CytRx has sold worldwide rights to its molecular chaperone assets to Danish firm Orphazyme, in a deal that includes an up-front fee and potentially another $120 million in milestones, plus future sales royalties. CytRx says the sale is the last stage in its move to divest its noncore assets and focus on its clinical-stage oncology pipeline. “This could be a game-changing transaction for CytRx with an ultimate potential value that exceeds our current market capitalization,” remarks Steven A. Kriegsman, president and CEO. "This transaction provides us with additional resources to focus on our highly promising oncology drug candidates.”
The assets acquired by Orphazyme include three orally administered molecular chaperone amplifiers—arimoclomol, iroxanadine, and bimoclomol—which together have been evaluated in 13 Phase I and six Phase II clinical trials. CytRx molecular chaperone amplifiers are believed to act by co-induction of the stress response, such that rather than activating the stress response directly, they instead amplify the production of molecular chaperone proteins that are already activated by disease-induced cellular stress.
Orphazyme was established in 2009 to develop molecular chaperone therapies for treating rare genetic lysosomal diseases. The firm’s scientific strategy hinges on the lysosome-protective and stabilizing effect of heat shock proteins (HSPs). Its existing lead program, Orph-001, is a recombinant version of human HSP70, which is currently being evaluated in vivo in animal models.
”We believe that CytRx’ molecular chaperone technology can be used to revert lysosomal pathology through the induction of heat shock proteins, such as HSP70, and thus can be applied to develop new treatments for these diseases,” comments Orphazyme CEO Anders Hinsby, Ph.D.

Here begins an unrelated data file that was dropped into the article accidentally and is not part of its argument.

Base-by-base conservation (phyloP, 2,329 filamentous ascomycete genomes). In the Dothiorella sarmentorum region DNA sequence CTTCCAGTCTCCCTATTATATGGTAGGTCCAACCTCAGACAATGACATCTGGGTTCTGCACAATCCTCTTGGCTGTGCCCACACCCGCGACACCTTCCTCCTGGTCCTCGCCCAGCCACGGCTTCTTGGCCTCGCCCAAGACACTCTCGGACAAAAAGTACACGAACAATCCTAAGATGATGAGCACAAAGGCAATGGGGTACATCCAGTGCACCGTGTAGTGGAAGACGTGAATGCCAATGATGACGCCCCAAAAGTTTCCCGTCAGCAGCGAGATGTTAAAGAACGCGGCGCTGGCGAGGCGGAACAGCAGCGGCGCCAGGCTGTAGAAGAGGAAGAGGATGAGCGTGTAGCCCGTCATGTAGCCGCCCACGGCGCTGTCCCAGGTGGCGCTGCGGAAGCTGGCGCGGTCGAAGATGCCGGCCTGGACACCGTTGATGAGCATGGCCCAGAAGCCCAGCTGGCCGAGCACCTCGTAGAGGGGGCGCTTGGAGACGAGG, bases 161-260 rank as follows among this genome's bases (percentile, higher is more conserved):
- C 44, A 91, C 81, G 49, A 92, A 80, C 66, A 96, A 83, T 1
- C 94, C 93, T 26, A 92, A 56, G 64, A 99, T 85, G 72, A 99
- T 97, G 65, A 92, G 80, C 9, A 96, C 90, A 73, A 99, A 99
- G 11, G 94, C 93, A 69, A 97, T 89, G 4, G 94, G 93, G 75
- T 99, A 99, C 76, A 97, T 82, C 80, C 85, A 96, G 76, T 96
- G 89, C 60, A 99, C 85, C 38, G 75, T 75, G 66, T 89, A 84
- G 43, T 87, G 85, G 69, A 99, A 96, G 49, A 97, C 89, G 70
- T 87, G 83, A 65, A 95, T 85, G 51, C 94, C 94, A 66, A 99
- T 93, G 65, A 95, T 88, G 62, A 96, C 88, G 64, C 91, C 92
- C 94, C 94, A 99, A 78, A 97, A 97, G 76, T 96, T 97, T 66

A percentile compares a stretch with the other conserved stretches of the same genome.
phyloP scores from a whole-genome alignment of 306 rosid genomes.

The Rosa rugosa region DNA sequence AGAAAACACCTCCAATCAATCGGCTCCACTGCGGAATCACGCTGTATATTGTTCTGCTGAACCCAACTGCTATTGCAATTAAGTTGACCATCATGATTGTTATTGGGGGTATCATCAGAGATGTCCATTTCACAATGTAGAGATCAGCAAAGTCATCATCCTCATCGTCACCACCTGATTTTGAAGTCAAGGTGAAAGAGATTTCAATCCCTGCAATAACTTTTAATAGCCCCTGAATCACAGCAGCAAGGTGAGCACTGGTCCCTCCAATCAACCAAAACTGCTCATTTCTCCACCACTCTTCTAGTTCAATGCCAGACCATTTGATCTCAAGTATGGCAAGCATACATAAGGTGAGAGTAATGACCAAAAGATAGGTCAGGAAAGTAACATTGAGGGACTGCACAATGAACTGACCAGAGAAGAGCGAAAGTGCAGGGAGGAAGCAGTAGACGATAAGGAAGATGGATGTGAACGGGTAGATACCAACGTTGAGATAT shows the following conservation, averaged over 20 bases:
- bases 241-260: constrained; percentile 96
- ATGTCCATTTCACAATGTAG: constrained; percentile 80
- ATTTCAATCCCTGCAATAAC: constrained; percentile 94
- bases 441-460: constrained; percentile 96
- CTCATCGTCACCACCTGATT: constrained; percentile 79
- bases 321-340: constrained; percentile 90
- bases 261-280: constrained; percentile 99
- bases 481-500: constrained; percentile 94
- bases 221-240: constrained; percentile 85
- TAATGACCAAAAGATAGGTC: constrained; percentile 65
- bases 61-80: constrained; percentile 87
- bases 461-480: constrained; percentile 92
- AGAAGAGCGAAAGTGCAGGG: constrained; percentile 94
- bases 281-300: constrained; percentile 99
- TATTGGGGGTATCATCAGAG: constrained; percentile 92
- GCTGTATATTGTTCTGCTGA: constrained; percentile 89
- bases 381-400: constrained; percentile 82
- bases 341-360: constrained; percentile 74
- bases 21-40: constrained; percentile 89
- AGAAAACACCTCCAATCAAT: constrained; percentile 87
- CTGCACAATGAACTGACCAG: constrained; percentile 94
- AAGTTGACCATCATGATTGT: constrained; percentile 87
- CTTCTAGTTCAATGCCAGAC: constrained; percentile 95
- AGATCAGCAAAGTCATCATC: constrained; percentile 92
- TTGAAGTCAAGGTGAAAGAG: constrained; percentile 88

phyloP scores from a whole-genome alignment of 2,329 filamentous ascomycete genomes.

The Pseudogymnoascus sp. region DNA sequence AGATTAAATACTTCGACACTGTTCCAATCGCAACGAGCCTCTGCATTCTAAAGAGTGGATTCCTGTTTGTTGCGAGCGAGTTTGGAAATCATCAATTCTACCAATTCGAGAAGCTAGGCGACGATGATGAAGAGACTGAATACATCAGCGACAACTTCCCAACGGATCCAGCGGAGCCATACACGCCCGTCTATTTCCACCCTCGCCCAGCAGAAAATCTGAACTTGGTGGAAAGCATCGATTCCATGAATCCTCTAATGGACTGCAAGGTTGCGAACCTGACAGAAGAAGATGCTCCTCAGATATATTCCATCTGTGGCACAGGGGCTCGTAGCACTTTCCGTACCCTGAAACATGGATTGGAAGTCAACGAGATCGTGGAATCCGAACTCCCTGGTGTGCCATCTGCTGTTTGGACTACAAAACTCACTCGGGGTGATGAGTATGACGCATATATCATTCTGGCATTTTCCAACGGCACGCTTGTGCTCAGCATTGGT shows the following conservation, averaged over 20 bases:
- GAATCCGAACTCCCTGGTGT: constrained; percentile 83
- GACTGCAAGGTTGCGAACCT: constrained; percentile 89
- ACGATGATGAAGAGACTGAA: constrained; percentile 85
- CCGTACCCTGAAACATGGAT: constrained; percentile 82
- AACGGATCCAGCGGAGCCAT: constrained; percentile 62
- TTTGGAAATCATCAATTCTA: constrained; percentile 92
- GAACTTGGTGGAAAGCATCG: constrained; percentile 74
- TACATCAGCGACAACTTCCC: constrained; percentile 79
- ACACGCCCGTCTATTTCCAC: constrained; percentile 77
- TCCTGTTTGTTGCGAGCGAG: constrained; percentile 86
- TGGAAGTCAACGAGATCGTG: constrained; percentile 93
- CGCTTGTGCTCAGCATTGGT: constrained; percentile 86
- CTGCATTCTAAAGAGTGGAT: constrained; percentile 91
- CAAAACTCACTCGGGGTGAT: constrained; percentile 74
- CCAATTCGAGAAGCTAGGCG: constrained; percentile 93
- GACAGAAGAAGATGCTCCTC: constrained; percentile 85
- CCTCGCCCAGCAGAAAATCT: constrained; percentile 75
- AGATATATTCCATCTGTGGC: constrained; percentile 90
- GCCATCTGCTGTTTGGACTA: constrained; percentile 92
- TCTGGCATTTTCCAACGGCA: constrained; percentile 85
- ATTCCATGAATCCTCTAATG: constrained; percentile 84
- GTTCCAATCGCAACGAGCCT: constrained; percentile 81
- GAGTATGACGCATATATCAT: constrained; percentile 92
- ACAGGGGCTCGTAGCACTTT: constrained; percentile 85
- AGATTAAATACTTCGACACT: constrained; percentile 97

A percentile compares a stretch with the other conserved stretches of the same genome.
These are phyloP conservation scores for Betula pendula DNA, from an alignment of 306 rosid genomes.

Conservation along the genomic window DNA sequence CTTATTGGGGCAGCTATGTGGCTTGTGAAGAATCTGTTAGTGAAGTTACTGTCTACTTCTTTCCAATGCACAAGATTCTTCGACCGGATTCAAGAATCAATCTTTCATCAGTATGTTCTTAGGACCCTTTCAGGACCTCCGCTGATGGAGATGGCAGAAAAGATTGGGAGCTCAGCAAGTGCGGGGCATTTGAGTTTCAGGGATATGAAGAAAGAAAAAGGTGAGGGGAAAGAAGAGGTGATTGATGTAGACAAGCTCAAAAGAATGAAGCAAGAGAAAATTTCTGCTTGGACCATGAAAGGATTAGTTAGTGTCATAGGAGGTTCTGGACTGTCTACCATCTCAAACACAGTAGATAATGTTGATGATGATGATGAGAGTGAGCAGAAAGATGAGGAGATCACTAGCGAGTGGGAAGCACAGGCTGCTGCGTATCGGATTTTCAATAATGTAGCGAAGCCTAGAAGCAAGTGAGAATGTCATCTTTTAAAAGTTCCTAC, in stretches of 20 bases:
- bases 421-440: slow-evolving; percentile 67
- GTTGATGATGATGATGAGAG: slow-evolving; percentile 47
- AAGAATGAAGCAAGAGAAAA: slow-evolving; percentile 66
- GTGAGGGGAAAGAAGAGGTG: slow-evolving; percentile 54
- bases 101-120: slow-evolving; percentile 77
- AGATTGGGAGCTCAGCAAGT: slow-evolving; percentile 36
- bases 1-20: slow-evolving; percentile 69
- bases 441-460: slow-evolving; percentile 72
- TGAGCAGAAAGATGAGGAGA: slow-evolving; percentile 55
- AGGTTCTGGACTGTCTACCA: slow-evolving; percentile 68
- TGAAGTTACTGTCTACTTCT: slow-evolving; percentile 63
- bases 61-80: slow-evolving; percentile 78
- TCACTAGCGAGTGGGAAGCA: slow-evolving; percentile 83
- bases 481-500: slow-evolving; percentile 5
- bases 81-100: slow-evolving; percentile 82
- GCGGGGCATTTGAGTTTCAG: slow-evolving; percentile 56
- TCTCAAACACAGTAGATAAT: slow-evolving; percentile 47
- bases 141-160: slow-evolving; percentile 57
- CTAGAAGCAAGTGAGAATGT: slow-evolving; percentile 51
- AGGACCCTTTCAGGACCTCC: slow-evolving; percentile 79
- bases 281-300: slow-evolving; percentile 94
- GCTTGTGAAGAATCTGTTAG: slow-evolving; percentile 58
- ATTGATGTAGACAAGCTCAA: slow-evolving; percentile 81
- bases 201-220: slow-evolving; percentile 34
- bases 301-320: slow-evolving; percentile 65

CytRx, meanwhile, will continue to focus on its core oncology pipeline, which includes three clincial-stage candidates: bafetinib, tamibarotene, and INNO-206. Bafetinib is an orally available, dual Bcr-Abl and Lyn-kinase inhibitor, originally developed by the Nippon Shinyaku, to overcome the limitations of Gleevec and second-line tyrosine kinase inhibitors in resistant chronic myelogenous leukemia. The drug is in Phase II trials against B-cell chronic lymphocytic leukemia and advanced prostate cancer, and it is in Phase I evaluation against brain cancer.
Tamibarotene is an orally available, synthetic retinoid compound designed to avoid toxic side effects by binding to its molecular target more selectively than all transretinoic acid (ATRA), the current first-line treatment for APL, CytRx claims. It has completed Phase I studies in non-small cell lung cancer, and is undergoing a pivotal Phase II study in acute promyelocytic leukemia (APL). Phase I combination studies for the APL indication are also in progress. CytRx retains an option to expand its existing licenses for the use of tamibarotene for other oncology indications, including multiple myeloma, myelodysplastic syndrome, and certain solid tumors in the U.S., and multiple myeloma, myelodysplastic syndromes, and solid tumors other than hepatocellular carcinoma in Europe.
INNO-206 is a prodrug derivative of the commonly prescribed chemotherapeutic agent doxorubicin. CytRx holds the exclusive worldwide rights to the drug, which is designed to reduce adverse events by controlling drug release and preferentially targeting tumors. INNO-206 has completed Phase I evaluation against pancreatic cancer and soft tissue sarcomas.